The beauty of no-code platforms is in allowing individuals to streamline their workflows, teams to collaborate and more effectively, and even create a way for entire companies to build apps to manage their business processes from one single platform.
The driving idea behind this new movement in software is visual programming—a form of software development that’s visually-based rather than textually-based. It puts the power to build software in anyone’s hands, removing the complexities of coding languages and the barriers of intensive training. Visual programming gives every employee the ability to create their own specialized solutions—built around their own business data, role-specific tasks, and personalized workflows.
No-code platforms give you the ability to custom design your workflows exactly the way you want, without having to write a line of code. Here's an example of someone building an expense report in Kintone's platform.
It sounds complex, but it couldn’t be more simple. The user interfaces of visual programming tools are drag-and-drop. It’s a flexible, highly customizable form of software development that takes a fraction of a time to learn compared to a new coding language. And it’ll transform every aspect of your business operations.
Why Fewer Apps Yield Greater Results
With a cloud-based, centralized, integrated platform, you remove disparate storage solutions, break free from company-wide data silos, and restore the hours spent searching for information that’s somewhere else. You can access any business information with greater ease, speed, and simplicity than you probably ever thought possible. You can customize databases that organize, analyze, and visualize your unique business data without needing to close—or open—a single tab, let alone a separate application. In general, applications will no longer be external entities that you purchase, download, integrate and adapt to your data— they’ll be extensions of your data.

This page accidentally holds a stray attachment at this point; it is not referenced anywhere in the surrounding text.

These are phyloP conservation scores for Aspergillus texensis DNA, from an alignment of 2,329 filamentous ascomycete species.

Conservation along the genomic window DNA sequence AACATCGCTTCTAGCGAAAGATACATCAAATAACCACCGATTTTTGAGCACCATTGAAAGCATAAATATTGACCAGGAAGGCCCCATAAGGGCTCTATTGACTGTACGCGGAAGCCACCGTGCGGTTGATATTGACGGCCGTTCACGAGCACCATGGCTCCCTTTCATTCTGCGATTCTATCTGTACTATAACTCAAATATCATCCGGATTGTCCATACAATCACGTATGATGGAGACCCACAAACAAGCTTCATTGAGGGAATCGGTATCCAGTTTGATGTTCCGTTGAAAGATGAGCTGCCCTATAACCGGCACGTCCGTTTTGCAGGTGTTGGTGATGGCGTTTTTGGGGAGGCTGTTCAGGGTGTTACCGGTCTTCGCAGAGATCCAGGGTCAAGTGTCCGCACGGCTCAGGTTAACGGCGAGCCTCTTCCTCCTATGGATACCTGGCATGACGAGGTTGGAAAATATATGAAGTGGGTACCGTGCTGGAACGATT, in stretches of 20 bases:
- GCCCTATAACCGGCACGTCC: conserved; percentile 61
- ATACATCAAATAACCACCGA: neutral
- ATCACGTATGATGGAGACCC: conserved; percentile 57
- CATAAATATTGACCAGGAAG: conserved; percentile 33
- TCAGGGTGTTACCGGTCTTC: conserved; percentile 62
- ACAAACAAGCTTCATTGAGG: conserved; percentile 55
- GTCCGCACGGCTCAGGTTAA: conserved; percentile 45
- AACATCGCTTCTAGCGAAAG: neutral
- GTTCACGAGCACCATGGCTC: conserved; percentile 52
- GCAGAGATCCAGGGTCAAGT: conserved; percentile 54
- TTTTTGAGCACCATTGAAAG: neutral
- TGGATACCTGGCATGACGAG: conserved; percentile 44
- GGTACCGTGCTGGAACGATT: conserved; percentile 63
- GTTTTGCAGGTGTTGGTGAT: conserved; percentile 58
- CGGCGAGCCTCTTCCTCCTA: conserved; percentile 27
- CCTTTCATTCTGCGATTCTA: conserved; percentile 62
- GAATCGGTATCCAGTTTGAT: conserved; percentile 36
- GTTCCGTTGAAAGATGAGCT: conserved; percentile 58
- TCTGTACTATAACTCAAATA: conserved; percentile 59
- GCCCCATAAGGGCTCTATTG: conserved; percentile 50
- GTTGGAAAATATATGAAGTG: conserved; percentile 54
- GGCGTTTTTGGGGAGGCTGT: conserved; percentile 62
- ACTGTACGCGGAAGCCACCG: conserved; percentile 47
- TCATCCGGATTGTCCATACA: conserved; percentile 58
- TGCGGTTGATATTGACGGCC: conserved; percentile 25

They’ll be intuitive tools you create as you go to get your daily tasks done. And each and every one will stem from the same, singular software solution. With this new approach, the core inefficiencies of your business: the time, money, and labor lost each day to things like information searching and application switching, won’t just improve—many of them will disappear completely.
A centralized, integrated platform with visual programming capabilities streamlines workflow productivity, efficiency, and profitability in ways that were, and for many people still are, entirely unimaginable. And the craziest part is, it’s not a simple solution for a simple problem. It’s a simple solution for a problem that we’ve all spent 20 years, trillions of dollars, and countless innovations trying to solve. Forrester estimates that visual programming methods can develop software up to 10 times faster than traditional methods. It’s not just remedying age-old business and IT problems of inefficiency and backlog, it’s propelling you farther forward at a faster speed than you ever could have gone otherwise.
This is how you do it. This is how you simplify, streamline, and smooth out the processes that get in the way of your ability to do—and enjoy—your job, every single day. This is how you go from hundreds of workarounds and off-the-shelf point solutions to one. And when employees across your entire organization are free from 134 copy and pastes and 1,100 application switches a day, when they no longer wake up every day to perform tasks they dread more than doing their dishes or paying bills, the results will be astounding.
Don’t just take our word for it though. You can read about Michael Callahan’s own story of how he saved his accounting firm $7,000 a month in software subscriptions by moving his company’s work onto Kintone's no-code workplace platform.
About the Author
Mark is an avid writer with a ton of experience in journalism, experience design, performance, and event production. He also has impeccable taste in music. He currently lives and works as a writer/editor in the SF Bay Area. When he's not working, he's probably either spinning records or scoring goals on a bike polo court near you.